Radiologist performance in the detection of lung cancer using computed tomography
Badera Al Mohammad, Stephen Hillis, Warren Reed, B Maram Alakhras and Patrick Brennan
The University of Sydney, Australia
: J Clin Exp Oncol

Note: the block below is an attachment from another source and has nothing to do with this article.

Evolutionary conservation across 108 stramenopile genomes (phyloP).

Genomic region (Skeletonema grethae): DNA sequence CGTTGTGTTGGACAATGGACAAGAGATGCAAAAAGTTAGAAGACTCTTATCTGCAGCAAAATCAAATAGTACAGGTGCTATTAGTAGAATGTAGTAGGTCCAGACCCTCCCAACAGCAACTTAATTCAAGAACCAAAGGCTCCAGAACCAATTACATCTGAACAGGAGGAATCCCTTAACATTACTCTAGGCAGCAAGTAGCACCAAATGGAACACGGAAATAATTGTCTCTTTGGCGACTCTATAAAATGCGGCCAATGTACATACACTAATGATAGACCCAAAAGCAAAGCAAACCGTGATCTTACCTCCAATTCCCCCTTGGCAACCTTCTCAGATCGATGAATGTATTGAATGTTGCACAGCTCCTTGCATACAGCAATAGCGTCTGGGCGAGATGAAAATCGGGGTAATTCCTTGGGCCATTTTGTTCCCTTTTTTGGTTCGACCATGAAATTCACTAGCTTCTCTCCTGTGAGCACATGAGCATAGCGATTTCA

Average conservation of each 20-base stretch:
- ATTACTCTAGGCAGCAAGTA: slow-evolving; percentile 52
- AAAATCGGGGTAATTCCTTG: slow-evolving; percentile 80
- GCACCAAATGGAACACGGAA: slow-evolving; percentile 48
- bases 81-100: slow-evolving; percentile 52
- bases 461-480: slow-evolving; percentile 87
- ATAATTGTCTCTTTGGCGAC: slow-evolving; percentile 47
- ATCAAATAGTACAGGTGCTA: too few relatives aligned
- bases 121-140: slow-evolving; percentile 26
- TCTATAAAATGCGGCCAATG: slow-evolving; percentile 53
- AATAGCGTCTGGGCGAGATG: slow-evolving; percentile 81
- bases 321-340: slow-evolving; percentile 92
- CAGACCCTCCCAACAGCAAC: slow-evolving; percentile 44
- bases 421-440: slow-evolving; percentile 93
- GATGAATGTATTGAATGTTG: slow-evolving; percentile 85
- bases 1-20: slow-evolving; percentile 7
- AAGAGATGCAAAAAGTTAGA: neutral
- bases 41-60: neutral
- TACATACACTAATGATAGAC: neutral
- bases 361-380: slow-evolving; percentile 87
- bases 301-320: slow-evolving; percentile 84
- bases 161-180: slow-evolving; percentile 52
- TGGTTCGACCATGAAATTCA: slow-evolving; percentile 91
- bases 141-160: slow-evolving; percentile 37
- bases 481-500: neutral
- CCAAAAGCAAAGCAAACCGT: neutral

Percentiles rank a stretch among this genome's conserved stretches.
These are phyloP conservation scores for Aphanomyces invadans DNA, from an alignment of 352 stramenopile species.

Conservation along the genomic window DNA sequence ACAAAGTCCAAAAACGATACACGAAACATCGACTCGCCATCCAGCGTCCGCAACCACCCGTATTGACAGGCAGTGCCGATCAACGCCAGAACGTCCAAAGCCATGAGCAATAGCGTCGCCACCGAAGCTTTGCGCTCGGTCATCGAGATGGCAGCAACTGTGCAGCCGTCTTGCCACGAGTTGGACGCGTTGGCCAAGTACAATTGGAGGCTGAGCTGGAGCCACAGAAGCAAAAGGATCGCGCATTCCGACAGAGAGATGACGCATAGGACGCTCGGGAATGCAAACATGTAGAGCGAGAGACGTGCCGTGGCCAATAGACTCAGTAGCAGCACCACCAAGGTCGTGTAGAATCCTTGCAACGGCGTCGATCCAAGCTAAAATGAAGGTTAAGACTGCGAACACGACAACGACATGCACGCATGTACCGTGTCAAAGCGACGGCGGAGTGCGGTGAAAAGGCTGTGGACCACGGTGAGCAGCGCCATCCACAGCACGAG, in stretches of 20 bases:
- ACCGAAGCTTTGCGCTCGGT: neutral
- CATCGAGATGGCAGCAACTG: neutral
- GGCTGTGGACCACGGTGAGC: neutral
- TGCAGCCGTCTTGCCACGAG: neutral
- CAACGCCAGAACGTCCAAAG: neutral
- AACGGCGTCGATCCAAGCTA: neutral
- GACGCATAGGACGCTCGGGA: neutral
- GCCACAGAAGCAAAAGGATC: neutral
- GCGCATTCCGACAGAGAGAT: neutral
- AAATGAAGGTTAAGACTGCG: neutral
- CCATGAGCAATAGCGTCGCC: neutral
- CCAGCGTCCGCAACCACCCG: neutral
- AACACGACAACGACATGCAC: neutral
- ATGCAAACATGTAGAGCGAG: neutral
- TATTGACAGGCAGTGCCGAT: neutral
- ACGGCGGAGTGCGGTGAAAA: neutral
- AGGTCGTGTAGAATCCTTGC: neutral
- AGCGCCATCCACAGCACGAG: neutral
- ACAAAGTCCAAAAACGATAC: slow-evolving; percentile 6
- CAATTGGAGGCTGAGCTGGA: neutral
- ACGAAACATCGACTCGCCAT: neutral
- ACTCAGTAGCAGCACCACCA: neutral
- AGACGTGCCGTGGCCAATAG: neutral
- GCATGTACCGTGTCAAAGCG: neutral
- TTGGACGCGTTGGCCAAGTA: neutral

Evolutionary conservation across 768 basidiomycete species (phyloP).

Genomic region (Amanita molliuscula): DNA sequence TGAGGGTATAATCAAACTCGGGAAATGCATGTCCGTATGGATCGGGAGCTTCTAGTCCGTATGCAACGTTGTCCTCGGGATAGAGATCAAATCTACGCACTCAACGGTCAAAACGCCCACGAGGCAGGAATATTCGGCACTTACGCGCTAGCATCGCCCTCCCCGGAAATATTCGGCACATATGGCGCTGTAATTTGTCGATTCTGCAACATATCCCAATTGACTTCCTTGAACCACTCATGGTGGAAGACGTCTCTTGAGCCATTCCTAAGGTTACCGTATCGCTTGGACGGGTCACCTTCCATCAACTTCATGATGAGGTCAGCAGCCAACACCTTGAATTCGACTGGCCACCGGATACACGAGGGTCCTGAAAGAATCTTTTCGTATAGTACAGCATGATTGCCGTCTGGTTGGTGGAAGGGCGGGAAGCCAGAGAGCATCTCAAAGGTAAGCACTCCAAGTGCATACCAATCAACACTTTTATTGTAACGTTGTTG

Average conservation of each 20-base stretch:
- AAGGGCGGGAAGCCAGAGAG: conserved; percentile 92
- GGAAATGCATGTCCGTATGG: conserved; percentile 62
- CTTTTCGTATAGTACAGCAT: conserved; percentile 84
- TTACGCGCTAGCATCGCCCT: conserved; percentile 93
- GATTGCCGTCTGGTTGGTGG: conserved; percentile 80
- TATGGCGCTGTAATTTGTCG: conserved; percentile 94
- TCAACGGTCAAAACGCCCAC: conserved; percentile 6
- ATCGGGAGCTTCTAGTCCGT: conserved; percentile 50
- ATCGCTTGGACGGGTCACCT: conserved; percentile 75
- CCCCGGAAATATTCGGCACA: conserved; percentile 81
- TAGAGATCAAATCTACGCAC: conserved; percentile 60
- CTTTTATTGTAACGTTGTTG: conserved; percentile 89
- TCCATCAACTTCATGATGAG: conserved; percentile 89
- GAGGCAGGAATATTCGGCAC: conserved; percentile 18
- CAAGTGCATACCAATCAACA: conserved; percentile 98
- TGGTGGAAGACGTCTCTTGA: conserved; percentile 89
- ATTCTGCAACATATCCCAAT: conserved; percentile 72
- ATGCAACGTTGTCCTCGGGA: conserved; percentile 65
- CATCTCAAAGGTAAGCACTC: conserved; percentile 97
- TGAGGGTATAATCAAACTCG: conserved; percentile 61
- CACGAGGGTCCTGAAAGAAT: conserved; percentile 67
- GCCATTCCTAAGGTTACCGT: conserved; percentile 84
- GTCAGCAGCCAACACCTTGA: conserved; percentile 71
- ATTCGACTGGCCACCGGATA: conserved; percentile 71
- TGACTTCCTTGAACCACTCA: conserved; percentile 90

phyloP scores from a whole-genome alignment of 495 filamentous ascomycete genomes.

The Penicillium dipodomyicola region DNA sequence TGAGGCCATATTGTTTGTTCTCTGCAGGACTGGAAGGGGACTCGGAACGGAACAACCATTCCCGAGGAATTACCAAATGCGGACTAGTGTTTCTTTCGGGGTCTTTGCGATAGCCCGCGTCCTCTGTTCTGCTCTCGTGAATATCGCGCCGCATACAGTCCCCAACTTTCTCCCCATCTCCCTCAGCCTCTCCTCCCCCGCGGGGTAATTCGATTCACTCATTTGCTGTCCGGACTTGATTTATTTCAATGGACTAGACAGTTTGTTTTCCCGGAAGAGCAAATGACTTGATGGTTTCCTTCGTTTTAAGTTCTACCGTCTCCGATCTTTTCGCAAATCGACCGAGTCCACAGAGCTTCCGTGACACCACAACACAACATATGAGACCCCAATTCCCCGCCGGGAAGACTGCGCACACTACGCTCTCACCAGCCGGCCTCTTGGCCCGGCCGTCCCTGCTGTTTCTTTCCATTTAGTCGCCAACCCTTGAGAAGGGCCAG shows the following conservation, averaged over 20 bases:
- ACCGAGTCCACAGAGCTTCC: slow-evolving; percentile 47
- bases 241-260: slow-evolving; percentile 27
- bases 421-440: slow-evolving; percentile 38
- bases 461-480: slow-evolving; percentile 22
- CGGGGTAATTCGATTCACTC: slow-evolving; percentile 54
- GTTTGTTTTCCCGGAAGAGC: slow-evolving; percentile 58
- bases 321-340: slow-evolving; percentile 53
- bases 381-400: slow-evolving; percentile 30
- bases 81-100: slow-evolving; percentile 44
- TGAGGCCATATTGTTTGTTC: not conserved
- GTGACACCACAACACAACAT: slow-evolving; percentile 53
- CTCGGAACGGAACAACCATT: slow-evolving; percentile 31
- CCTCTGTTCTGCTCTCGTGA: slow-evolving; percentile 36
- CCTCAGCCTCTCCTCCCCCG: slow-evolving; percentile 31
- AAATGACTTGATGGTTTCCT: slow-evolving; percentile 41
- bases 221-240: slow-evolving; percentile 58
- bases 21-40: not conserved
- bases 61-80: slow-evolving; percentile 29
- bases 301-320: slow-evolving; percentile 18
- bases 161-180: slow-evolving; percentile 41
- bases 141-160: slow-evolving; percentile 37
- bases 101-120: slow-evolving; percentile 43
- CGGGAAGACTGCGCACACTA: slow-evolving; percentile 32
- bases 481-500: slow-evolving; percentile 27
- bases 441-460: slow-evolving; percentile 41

Background: Lung cancer, the leading cause of cancer death worldwide, can be survived if early detection through screening programs occurs. Radiologist performance plays a pivotal role in lung cancer detection. Purpose: To measure the level of radiologists’ performance in lung cancer detection. We also explore radiologists’ performance in cancer specialized and nonspecialized centers. Methodology: Thirty radiologists read sixty chest computed tomography (CT) scans. Thirty cases had surgically or biopsyproven lung cancer and thirty were cancer-free cases. The cancer cases were validated by four expert radiologists who located the malignant lung nodules. Reader performance was evaluated by calculating sensitivity, location sensitivity, specificity, and area under the receiver operating characteristic curve (AUC). In addition, sensitivity at fixed specificity = 0.794 was computed from each reader’s estimated receiver operating characteristic curve. Results: The radiologists had a mean sensitivity of 0.749, sensitivity at fixed specificity of 0.744, location sensitivity of 0.666, specificity of 0.81 and AUC of 0.846. Radiologists in the specialized and nonspecialized cancer centers had the following (specialized, nonspecialized) pairs of values: sensitivity = (0.80, 0.719); sensitivity for fixed 0.794 specificity = (0.752, 0.740); location sensitivity = (0.712, 0.637); specificity = (0.794, 0.82) and AUC = (0.846, 0.846). Conclusion: The efficacy of radiologists in our study was comparable to other studies. Furthermore, AUC outcomes were similar for specialized and nonspecialized cancer center radiologists, suggesting they have similar discriminatory ability and that the higher sensitivity and lower specificity for specialized-center radiologists can be attributed to them being less conservative in interpreting case images.
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